Yemen & Germany LIMITED ECONOMIC TIES [Archives:1998/29/Law & Diplomacy]

July 20 1998

Mr. Andreas Wegner, Commercial Attachè at the German Embassy in Sanaa, first arrived in Yemen one week before the civil war, and then returned in August, 1994, to assume his diplomatic post. Over the last four years, he worked very hard to advance Yemeni-German trade relations.
Dr. Salah Haddash, Yemen Times Managing Editor, talked to Mr. Wegner about his stay in Yemen and the prospects for Yemeni-German relations.
He filed the following interview.
Q: How do you evaluate the current Yemeni-German ties and relations?
A: There is a gap between the political relations which are more than excellent and the trade ties, which are rather limited. The latter need constant assistance and support.
Q: What is the trade balance between our two countries?
A: It is not useful to only focus on the trade balance. Economic ties also extend to more services, training and education.
Of course, Yemen is a limited market and there can only be a limited business potential. Even then, this market is going to have a huge capacity in the future, and is already showing it today.

Q: In your mind, what are the problems facing foreign investors in Yemen?
A: There are two different kinds of problems. One of them is worldwide, which is the violation of the copyright law. I have so far come across two cases where fake trademarks have been used to sell goods in the Yemeni market. I think the violation of trademark regulations is rather new here in Yemen. This is something where there is a need for further assistance on training for customs authorities and staff at the relevant ministries.
The second is a very national problem. It is the security and guarantees provided to investors and foreign partners.
Q: Do trademark violations go to the courts at all in Yemen?
A: One case was raised in court, and the commercial court decided to detain all the fake goods which had been imported. The second case is in the domain of the executive authorities like police, customs, etc.
Q: Are German products popular in Yemen?
A: They are very much appreciated because they are of high quality. But, they are relatively high priced. In general, our products are priced in the medium range. That very much depends on the fluctuations of the US dollar.
With the introduction of the European currency – the Euro, as from January 1st, 1999 – I think we will become more independent from the US dollar. Then we can expand our activities in markets like Yemen’s.
Q: What do you think of the way Yemeni businesses are run?
A: There are Yemeni businessmen who are very active and running their business so well that I’m learning from them. On the other hand, I see a lot of companies with a management structure which needs to be reformed. It is usually a very centralized structure where the owner is sitting on top of the hierarchy. There is no medium management and it is rather a generation problem.
I know a lot of very young businessmen quite often trained in the UK, USA, Germany, Egypt or Jordan. They understand what business is about. As I said it’s a generation problem.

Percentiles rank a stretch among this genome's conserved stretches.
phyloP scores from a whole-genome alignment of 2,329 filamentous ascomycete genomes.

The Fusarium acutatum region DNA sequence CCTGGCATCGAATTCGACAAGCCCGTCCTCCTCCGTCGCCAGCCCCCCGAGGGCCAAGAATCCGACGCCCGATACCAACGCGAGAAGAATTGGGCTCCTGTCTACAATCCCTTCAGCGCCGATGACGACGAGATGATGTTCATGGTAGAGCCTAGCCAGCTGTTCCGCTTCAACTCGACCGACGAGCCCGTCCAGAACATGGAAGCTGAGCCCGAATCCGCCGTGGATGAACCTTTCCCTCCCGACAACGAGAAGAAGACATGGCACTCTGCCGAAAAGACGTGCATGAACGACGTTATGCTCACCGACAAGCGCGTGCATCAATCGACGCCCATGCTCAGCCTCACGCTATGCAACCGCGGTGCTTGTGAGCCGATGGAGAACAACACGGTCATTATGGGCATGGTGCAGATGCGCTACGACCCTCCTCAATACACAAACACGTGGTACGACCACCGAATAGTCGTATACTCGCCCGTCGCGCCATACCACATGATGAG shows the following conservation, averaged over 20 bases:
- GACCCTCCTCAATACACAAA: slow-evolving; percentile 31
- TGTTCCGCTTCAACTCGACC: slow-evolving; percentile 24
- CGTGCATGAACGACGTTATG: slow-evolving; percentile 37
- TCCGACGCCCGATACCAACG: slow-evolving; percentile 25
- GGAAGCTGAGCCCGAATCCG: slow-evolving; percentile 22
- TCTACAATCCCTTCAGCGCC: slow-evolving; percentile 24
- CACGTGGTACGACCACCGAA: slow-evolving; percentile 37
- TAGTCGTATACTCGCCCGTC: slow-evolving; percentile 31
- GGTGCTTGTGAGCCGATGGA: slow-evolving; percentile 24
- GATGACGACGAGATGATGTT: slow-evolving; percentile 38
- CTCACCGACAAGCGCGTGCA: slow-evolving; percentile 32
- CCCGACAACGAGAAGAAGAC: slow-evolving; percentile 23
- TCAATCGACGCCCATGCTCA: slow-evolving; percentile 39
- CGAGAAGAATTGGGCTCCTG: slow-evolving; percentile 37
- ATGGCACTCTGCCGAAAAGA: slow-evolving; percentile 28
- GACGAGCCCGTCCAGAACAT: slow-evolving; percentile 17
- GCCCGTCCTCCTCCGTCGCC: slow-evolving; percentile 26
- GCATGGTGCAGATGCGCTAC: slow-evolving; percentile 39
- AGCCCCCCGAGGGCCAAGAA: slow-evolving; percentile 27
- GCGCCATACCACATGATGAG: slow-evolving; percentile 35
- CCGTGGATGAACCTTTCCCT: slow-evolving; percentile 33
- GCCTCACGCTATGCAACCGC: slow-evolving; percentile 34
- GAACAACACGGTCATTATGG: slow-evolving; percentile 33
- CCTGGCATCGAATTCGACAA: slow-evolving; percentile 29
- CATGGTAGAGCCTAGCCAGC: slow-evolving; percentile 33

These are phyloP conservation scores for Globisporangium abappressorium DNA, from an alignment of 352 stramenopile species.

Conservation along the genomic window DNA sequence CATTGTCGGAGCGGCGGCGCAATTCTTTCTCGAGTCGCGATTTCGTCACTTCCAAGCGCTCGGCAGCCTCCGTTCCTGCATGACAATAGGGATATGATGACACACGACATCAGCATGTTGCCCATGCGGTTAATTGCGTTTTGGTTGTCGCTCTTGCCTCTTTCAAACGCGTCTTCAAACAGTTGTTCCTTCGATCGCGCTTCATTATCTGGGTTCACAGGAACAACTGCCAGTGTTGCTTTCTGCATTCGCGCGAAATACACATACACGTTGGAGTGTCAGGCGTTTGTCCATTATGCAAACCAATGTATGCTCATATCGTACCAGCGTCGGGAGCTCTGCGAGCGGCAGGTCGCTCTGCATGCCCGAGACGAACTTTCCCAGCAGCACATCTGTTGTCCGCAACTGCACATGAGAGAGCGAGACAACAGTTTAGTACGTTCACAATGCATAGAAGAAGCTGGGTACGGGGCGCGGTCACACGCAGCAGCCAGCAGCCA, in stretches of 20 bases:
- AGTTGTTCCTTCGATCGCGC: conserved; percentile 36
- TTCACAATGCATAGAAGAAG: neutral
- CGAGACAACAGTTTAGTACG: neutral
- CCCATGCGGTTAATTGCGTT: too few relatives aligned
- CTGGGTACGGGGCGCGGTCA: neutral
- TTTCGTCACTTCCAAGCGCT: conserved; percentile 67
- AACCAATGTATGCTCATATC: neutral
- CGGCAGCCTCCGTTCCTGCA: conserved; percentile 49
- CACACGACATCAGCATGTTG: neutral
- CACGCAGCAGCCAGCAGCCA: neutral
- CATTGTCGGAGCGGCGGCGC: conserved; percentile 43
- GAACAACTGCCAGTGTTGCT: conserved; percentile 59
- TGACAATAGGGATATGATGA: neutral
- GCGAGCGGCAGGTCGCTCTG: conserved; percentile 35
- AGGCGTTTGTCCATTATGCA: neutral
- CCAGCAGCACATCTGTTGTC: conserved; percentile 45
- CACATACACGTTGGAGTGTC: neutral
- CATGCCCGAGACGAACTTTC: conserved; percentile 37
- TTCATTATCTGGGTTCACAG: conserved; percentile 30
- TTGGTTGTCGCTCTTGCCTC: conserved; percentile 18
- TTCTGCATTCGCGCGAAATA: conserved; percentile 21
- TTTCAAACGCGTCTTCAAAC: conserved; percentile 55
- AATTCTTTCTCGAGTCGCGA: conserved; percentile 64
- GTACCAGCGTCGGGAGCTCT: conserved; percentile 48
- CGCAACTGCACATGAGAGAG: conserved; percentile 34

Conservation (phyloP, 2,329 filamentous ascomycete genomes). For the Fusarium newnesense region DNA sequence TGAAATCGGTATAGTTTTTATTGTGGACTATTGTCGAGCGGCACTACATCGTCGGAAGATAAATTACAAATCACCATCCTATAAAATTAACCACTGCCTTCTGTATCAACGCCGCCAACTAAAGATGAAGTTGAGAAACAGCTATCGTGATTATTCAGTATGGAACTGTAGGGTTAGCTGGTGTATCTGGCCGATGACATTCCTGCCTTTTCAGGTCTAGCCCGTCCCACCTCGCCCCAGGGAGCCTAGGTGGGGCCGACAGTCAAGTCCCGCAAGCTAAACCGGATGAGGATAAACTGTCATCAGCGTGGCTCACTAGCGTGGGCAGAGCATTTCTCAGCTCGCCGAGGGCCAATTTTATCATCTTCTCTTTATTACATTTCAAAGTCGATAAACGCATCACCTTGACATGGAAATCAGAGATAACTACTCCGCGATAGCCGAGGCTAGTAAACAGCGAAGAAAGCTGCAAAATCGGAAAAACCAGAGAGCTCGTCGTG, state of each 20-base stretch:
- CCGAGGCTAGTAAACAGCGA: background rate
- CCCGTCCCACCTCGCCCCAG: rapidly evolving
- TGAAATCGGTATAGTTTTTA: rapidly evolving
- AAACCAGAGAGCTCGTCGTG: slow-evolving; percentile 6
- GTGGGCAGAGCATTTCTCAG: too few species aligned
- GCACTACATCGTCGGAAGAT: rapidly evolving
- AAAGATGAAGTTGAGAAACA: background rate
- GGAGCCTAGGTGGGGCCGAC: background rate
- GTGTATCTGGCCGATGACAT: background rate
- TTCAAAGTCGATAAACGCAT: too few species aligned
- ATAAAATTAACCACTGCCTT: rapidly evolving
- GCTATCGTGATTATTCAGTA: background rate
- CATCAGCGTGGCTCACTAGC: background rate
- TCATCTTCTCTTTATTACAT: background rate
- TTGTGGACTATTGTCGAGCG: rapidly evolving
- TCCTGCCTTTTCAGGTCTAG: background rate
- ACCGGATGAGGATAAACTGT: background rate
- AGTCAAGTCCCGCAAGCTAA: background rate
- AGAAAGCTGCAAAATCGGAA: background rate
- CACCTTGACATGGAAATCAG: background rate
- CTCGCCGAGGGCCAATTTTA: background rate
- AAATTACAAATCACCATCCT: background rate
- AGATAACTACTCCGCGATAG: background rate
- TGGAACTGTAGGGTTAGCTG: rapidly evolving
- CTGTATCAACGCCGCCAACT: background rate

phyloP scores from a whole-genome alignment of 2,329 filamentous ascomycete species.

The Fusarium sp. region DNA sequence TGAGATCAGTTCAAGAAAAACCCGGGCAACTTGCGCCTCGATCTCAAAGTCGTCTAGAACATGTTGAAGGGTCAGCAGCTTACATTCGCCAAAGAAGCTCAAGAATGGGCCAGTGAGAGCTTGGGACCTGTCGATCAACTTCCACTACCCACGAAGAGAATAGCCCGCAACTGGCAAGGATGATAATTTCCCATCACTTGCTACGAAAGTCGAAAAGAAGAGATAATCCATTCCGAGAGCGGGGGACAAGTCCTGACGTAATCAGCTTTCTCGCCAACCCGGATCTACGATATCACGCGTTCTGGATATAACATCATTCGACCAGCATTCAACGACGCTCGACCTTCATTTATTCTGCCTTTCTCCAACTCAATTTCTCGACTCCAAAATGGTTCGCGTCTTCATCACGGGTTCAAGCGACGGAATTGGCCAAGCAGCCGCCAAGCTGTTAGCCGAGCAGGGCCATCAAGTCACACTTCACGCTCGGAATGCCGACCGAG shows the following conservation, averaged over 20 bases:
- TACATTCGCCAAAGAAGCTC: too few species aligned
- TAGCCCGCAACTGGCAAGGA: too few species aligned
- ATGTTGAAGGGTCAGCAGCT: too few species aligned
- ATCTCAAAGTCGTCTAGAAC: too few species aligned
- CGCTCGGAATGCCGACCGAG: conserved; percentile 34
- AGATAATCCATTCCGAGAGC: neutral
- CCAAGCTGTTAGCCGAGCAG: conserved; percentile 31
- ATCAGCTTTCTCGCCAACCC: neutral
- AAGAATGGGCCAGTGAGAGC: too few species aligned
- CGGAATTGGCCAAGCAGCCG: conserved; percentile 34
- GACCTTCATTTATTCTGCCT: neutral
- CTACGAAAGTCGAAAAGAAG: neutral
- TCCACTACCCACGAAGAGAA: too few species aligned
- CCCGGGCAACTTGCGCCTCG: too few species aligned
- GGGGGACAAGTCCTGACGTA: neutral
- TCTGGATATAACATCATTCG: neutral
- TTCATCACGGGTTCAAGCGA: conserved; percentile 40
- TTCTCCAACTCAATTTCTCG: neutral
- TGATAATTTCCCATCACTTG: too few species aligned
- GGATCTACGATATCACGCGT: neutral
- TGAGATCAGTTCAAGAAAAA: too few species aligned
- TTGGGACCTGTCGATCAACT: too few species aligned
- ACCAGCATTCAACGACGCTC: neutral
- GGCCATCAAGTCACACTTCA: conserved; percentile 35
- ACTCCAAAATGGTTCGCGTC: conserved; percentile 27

Q: How is the general response of the authorities to your efforts to expand trade relations with Yemen?
A: We have always found open doors and open ears and we have always found good will.
The ministries here are quite different from each other. There are well qualified ministries, and there are many which are lacking in good management.
Procedures take too long and too many officials are involved.
The Chamber of Commerce still has a lot of chances to develop. Nevertheless, I’ve always found open ears and open doors in the bureaucracy.
Q: You are about to leave Yemen. What are your impressions?
A: It is the only Arabic country left in the Arabian Peninsula that has preserved its traditions, culture, and general way of life. If we look back over the last 35 years, Yemen has made a lot of development. You have attained what European countries needed hundreds of years to achieve. This is something that foreigners very often forget.
Q: Have you been able to adapt to Yemen’s social life and culture?
A: There are times when I’m doing sports and I have to stay away from qat, but if I don’t do sports then I chew qat. People say: ” Is he gaining experience through life or through Yemen?” I have learnt a lot being here. There are so many ways of being friendly and expressing your intentions. This is definitely a lesson.
Secondly, the Yemeni commercial market is one of the most difficult markets in the world – not by its volume and not by its quality, but by its tricky nature. You have the rural rules, tribal rules, Islamic rules, and modern commercial rules. These all combine with each other to form a challenge to a foreigner working here. But you have to keep your eyes open, you have to learn and listen. Don’t try to get a message from the outside world, the message is already here.
Q: How do you feel now that you are leaving Yemen?
A: I’m leaving a part of my heart in this country. But I am also taking a little bit of Yemen with me. I hope that Yemen will find its way into the next millennium and preserve its culture at the same time.
On the business side, with the combination of tribal rules and modern commercial rules, I think there is a big chance for Yemen to develop in the future.
Q: Any last comment?
A: I have been appointed in the capital of Mozambique, which is a very different environment. But the commercial data is more or less the same. I’m looking forward to it. That is where I am taking the other half of my heart.